Diese Übersetzung wird von Linden Lab bereitgestellt. Voraussetzungen Uploadkosten ERSTE SCHRITTE: Hochladen Ihres ersten Modells Schritt 1: Hochzuladendes Modell auswählen Schritt 2: Detailstufen festlegen Schritt 3: Physische Form des Modells festlegen Schritt 4: Modifizierer Schritt 5: Gewichte und Gebühr berechnen Schritt 6: Hochladen Zusätzliche Informationen: Rigging-Optionen Modell mit Rigging tragen In other languages: English Español Français Português Italiano 日本語 Note: This is a basic walkthrough of how to upload a model. For full details on the parameters available for uploading a model, see Model Upload UI reference. Hinweis: Dieser Artikel enthält grundlegende Anweisungen zum Hochladen eines Modells. Ausführliche Details zu den Parametern, die beim Hochladen eines Modells verfügbar sind, finden Sie in der UI-Referenz zum Hochladen eines Modells. Voraussetzungen Bevor Sie Netzobjekte hochladen können, müssen folgende Voraussetzungen erfüllt sein: Sie müssen Zahlungsinformationen hinterlegt haben. Dies können Sie im Abschnitt Rechnungsinformationen auf der Second Life-Kontoseite tun. Sie müssen das Tutorial „Mesh IP“ durchgearbeitet haben (bei Verwendung des Aditi-Beta-Grids hier zu finden). Dabei wird Ihr Wissen zum Thema geistiges Eigentum geprüft. Stellen Sie vor dem Hochladen des Netzinhaltes sicher, dass Sie die Rechte an diesem Inhalt besitzen bzw. vom Rechtsinhaber eine Nutzungsgenehmigung erhalten haben. Verstöße gegen die Rechte am geistigen Eigentum anderer können zur Sperrung oder Kündigung Ihres Second Life-Accounts bzw. zum dauerhaften Verlust der Fähigkeit, Netzobjekte hochzuladen, führen. Sie benötigen mindestens eine kompatible COLLADA-Datei (.dae) auf Ihrem Computer. Sie können mit einem kommerziell erhältlichen 3D-Softwareprogramm ein eigenes Netz erstellen oder, sofern Sie die entsprechenden Rechte besitzen, von anderen 3D-Künstlern erstellte Modelle aus einem Online-Repository herunterladen. Zu Lernzwecken können Sie das kostenlose Modell von unserer Seite mit Beispielinhalten verwenden. Auf der Kontoseite der Second Life-Website können Sie jederzeit den Uploadstatus Ihres Netzes ausfindig machen. Uploadkosten Zum Hochladen eines Modells wird eine Gebühr in Linden-Dollar berechnet, die von der Komplexität des Modells abhängig ist. Während der Betaphase ist diese Gebühr ermäßigt. ERSTE SCHRITTE: Hochladen Ihres ersten Modells Wenn Sie noch nie ein Netzmodell in Second Life hochgeladen haben, sollen Ihnen die folgenden Anweisungen den Einstieg erleichtern. Machen Sie sich keine Gedanken wegen der zahlreichen Optionen im Hochladefenster; sie sind für Einwohner gedacht, die das Aussehen und die physische Form ihres Modells gezielt steuern möchten. Detaillierte Informationen zum Hochladen finden Sie im Anschluss an diesen Überblick. So laden Sie ein Netzmodell hoch: Wählen Sie unter Bauen > Hochladen > Modell eine auf dem Computer gespeicherte .dae-Datei aus. Wenn Sie noch keine Modelle haben, können Sie von unserer Seite mit Beispielinhalten Modelle herunterladen. In der Registerkarte Detailstufe können Sie über das Dropdown-Menü Vorschau die für das Modell automatisch generierten Detailstufen genauer überprüfen. Die Komplexität des Objekts wird bei jeder Stufe zunehmend geringer. Klicken Sie auf die Registerkarte Physik und dort auf das Optionsfeld Detailstufe verwenden. Klicken Sie auf die Registerkarte Modifizierer und markieren Sie die Kästchen für alle zusätzlichen Modelleigenschaften, wie beispielsweise Texturen. Klicken Sie auf Gewichte und Gebühr berechnen und überprüfen Sie dann die Ressourcengewichte, Prim-Äquivalenzkosten und die Kosten des Modells in Linden-Dollar. Klicken Sie auf Hochladen, um das Modell in Second Life hochzuladen. Tipp: Wenn Sie das Hochladen von Modellen ausprobieren möchten, ohne Linden-Dollar auszugeben, können Sie das Vorschaugrid (auch „Aditi“ genannt) verwenden. Das Vorschaugrid ist eine sichere Umgebung, in der Sie anhand einer Kopie Ihres Second Life-Kontos neue Funktionen testen und mit potenziell teueren Designs experimentieren können. Aktivitäten im Vorschaugrid haben keinen Einfluss auf Ihr Inventar oder Ihren L$-Kontostand im Hauptgrid von Second Life. Schritt 1: Hochzuladendes Modell auswählen Second Life akzeptiert COLLADA-Modelle (.dae), die in gängigen 3D-Modellierungsprogrammen erstellt und bearbeitet werden können. Wenn Sie noch keine COLLADA-Modelle haben, können Sie von unserer Seite mit Beispielinhalten Modelle herunterladen. So beginnen Sie mit dem Hochladen eines Modells: Wählen Sie Bauen > Hochladen > Modell... Wählen Sie die gewünschte .dae-Datei auf Ihrem Computer aus und klicken Sie dann auf Öffnen. Geben Sie im Fenster „Modell hochladen“ einen geeigneten Namen für das Modell in das Feld Name ein. Wenn Ihr Modell Texturen aufweist, klicken Sie auf das Zahnradsymbol und markieren Sie Texturen anzeigen, damit die Texturen korrekt dargestellt werden. Schritt 2: Detailstufen festlegen Niedrige Detailstufe für einen architektonischen Bogen. Die Detailstufen bestimmen, wie ein Modell aus unterschiedlichen Entfernungen aussieht. Je weiter Sie sich vom Modell entfernen, desto weniger Details sehen Sie. Dadurch wird die visuelle Leistung gesteigert. Diese weniger detaillierten Modelle werden von Second Life automatisch erstellt, aber anhand dieses Schritts können Sie jede Stufe wie gewünscht anpassen und sogar Modelle mit weniger Details hochladen. Durch Auswahl einer Detailstufe im Dropdown-Menü Vorschau können Sie jederzeit sehen, wie Ihr Modell bei einer bestimmten Detailstufe aussieht. Bei der Vorschau des Modells können Sie unter dem Optionsfeld Automatisch generieren die Parameter ändern, die zur Vereinfachung ausgehend vom ursprünglichen Modell verwendet wurden. Ausführlichere Informationen zu diesen Parametern finden Sie in der UI-Referenz zum Hochladen eines Netzes/Modells. Wenn Sie möchten, können Sie durch Auswahl von Aus Datei laden eigene vereinfachte Modelle hochladen. Sie können selbst weniger detaillierte Modelle erstellen, um wichtige Details beizubehalten, die bei der automatischen Vereinfachung u. U. verloren gehen. Schritt 3: Physische Form des Modells festlegen Die von der Physik-Engine von Second Life zum Berechnen von Kollisionen verwendete physische Form eines Modells kann sich von seiner visuellen Form unterscheiden. Ein sehr komplexes Fahrzeug lässt sich beispielsweise zu einer rechteckigen physischen Form vereinfachen. Das Resultat ist ein komplex aussehendes Fahrzeug, das einen relativ niedrigen Berechnungsaufwand erfordert und die Fähigkeit der Region, sich bewegende physische Objekte zu verarbeiten, nicht übermäßig strapaziert. Sie können Ihre eigene physische Darstellung als .dae-Datei hochladen oder die Analyse- und Vereinfachungstools von Second Life verwenden, um die physische Form automatisch zu generieren. Um schnell ein Physikmodell für Ihr Objekt zu erstellen, markieren Sie Detailstufe verwenden und wählen Sie im Dropdown-Menü eine Detailstufe aus. Dadurch wird ein Physikmodell erzeugt, das auf einer der visuellen Detailstufen Ihres Modells basiert. Denken Sie daran, dass die Physikkosten so niedrig wie möglich gehalten werden sollen. Wählen Sie also die niedrigste Detailstufe, die die Form Ihres Modells noch adäquat wiedergibt. Sie brauchen Schritt 1: Analyse und Schritt 2: Vereinfachung nur dann durchzuführen, wenn Ihr Physikmodell extrem komplex ist oder im Vorschaufenster rote Linien aufweist. Weitere Informationen zur Nutzung der Analyse- und Vereinfachungstools für Physikmodelle enthält die UI-Referenz zum Hochladen eines Netzes/Modells. Schritt 4: Modifizierer Wählen Sie vor dem Hochladen in der Registerkarte Modifizierer alle optionalen Parameter aus, die für Ihr Modell erforderlich sind: Skalieren: Ändert die Basisgröße Ihres Modells. Eine Erhöhung der Skalierung führt zur Erhöhung der Ressourcenkosten. Texturen einschließen: Schließt alle auf das COLLADA-Modell angewendeten Texturen ein. Die Texturen werden nach dem Hochladen automatisch auf die Second Life-Version des Modells angewendet. Skingewicht einschließen: Schließt im COLLADA-Modell enthaltene Informationen zum Skingewicht ein. Diese Option bezieht sich nur auf Modelle, die sich zusammen mit einem Avatar bewegen und biegen sollen, wenn sie als Anhang getragen werden. Gelenkpositionen einschließen: Schließt in der COLLADA-Datei enthaltene Informationen zu Gelenkpositionen ein. Diese Option bezieht sich nur auf Modelle, die die Gelenkpositionen eines Avatars ändern sollen, wenn sie als Anhang getragen werden. Z-Versatz Becken: Ändert die vertikale Positionierung eines geriggten Modells. Schritt 5: Gewichte und Gebühr berechnen Wenn Sie auf Gewichte und Gebühr berechnen klicken, berechnet Second Life das Download-, Physik- und Servergewicht Ihres Modells, um dessen Prim-Äquivalenzkosten und die Uploadkosten in Linden-Dollar zu ermitteln. Die Grundkosten für den Upload betragen 10 L$ zuzüglich 10 L$ pro auf das Modell angewendete Textur und einen Zuschlag, der von der Komplexität des Modells abhängig ist. Hinweis: Die Grundkosten von 10 L$ zum Hochladen eines Netzmodells sind ein temporärer Tarif während der öffentlichen Betaphase. Nach Abschluss der öffentlichen Betaphase kann sich diese Gebühr erhöhen. Weitere Informatonen zu Gewichten und zur Prim-Äquivalenz finden Sie unter Prim-Äquivalenzgewicht berechnen. Schritt 6: Hochladen Nachdem Sie ein Modell hochgeladen haben, erscheint es im Objektordner in Ihrem Inventar. Wie bei allen Objekten in Second Life können Sie das Modell aus dem Inventar auf den Boden ziehen oder als Anhang tragen. Zusätzliche Informationen: Rigging-Optionen Markieren Sie Skingewicht anzeigen, um in einer Vorschau zu prüfen, wie das Modell auf einem inaktiven Avatar aussieht. Anhand von geriggten Modellen können Sie Ihr Avatar-Skelett als Netz darstellen, das sich an Ihre Gelenke und Bewegungen anpasst. Sie können also ein geriggtes Modell tragen, das die Länge und Ausrichtung der Gliedmaßen Ihres Avatars ändert und entsprechend animiert wird. Wenn Ihr COLLADA-Modell Informationen zu Gelenkpositionen und Skingewicht enthält, können Sie in einer Vorschau prüfen, wie es bei der Standardanimation eines inaktiven Avatars aussieht. Klicken Sie hierzu im Fenster „Modell hochladen“ auf das Zahnradsymbol und markieren Sie Skingewicht anzeigen. Modell mit Rigging tragen Um ein geriggtes Modell zu tragen, klicken Sie im Inventar mit der rechten Maustaste auf das Modell und wählen Sie Tragen. In vielen Fällen empfiehlt es sich, bei einem geriggten Modell eine Alphamaske zu verwenden, um die normale Form des Avatars zu verdecken.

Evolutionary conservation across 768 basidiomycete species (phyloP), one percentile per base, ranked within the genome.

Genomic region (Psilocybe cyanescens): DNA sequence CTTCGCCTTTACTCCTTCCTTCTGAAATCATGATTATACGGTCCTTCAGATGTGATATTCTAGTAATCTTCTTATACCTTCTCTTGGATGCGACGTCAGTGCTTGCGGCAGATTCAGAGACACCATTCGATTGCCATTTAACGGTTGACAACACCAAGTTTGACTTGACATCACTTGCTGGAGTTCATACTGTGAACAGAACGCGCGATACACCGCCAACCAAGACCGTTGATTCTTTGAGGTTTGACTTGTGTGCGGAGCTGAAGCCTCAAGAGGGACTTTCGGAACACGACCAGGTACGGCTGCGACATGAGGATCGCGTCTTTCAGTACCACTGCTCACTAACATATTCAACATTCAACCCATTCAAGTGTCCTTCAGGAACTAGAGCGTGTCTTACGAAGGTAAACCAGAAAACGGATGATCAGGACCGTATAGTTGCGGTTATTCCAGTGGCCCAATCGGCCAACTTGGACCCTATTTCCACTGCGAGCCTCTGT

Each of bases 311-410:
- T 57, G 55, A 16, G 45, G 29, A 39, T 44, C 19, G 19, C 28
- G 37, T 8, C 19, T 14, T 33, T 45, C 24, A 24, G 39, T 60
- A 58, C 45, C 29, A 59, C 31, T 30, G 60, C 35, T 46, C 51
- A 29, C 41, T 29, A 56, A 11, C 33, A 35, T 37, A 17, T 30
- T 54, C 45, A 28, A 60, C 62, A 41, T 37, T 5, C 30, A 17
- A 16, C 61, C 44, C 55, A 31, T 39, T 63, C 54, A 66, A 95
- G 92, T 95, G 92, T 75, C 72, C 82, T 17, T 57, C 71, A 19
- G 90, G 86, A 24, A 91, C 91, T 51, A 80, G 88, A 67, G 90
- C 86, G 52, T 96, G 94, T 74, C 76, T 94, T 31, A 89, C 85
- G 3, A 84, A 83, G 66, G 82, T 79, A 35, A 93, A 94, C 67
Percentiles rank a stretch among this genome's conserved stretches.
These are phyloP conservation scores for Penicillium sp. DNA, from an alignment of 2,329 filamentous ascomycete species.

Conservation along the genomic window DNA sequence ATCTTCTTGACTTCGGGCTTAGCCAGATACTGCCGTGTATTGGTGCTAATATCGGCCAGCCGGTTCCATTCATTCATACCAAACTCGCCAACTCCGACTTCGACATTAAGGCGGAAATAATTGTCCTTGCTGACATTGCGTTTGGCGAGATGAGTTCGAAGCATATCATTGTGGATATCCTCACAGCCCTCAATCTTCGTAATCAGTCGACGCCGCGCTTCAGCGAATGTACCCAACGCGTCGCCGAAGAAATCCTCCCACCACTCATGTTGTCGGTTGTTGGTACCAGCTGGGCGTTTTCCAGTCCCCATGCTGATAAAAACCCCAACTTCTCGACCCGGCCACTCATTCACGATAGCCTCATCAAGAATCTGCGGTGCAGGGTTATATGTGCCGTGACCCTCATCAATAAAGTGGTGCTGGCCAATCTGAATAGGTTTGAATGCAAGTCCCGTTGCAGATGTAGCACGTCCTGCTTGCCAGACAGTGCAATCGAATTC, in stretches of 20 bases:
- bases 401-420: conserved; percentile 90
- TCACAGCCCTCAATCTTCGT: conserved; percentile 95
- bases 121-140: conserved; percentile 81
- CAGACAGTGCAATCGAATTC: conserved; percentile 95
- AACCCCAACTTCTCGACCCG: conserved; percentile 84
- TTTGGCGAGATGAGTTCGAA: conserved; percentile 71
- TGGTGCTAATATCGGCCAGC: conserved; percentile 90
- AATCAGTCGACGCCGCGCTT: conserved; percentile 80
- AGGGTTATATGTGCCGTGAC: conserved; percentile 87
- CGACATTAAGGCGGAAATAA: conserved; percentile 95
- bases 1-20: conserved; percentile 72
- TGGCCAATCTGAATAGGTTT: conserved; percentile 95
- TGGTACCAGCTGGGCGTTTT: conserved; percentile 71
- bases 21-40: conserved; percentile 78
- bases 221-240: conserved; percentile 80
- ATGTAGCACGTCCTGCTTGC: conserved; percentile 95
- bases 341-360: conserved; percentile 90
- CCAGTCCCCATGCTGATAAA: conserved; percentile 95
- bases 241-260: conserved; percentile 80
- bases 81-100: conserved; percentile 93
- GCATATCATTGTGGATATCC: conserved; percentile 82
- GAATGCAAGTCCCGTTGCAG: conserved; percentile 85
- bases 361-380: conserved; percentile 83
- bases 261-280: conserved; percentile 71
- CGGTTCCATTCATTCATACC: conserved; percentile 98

19. Jeremy Linden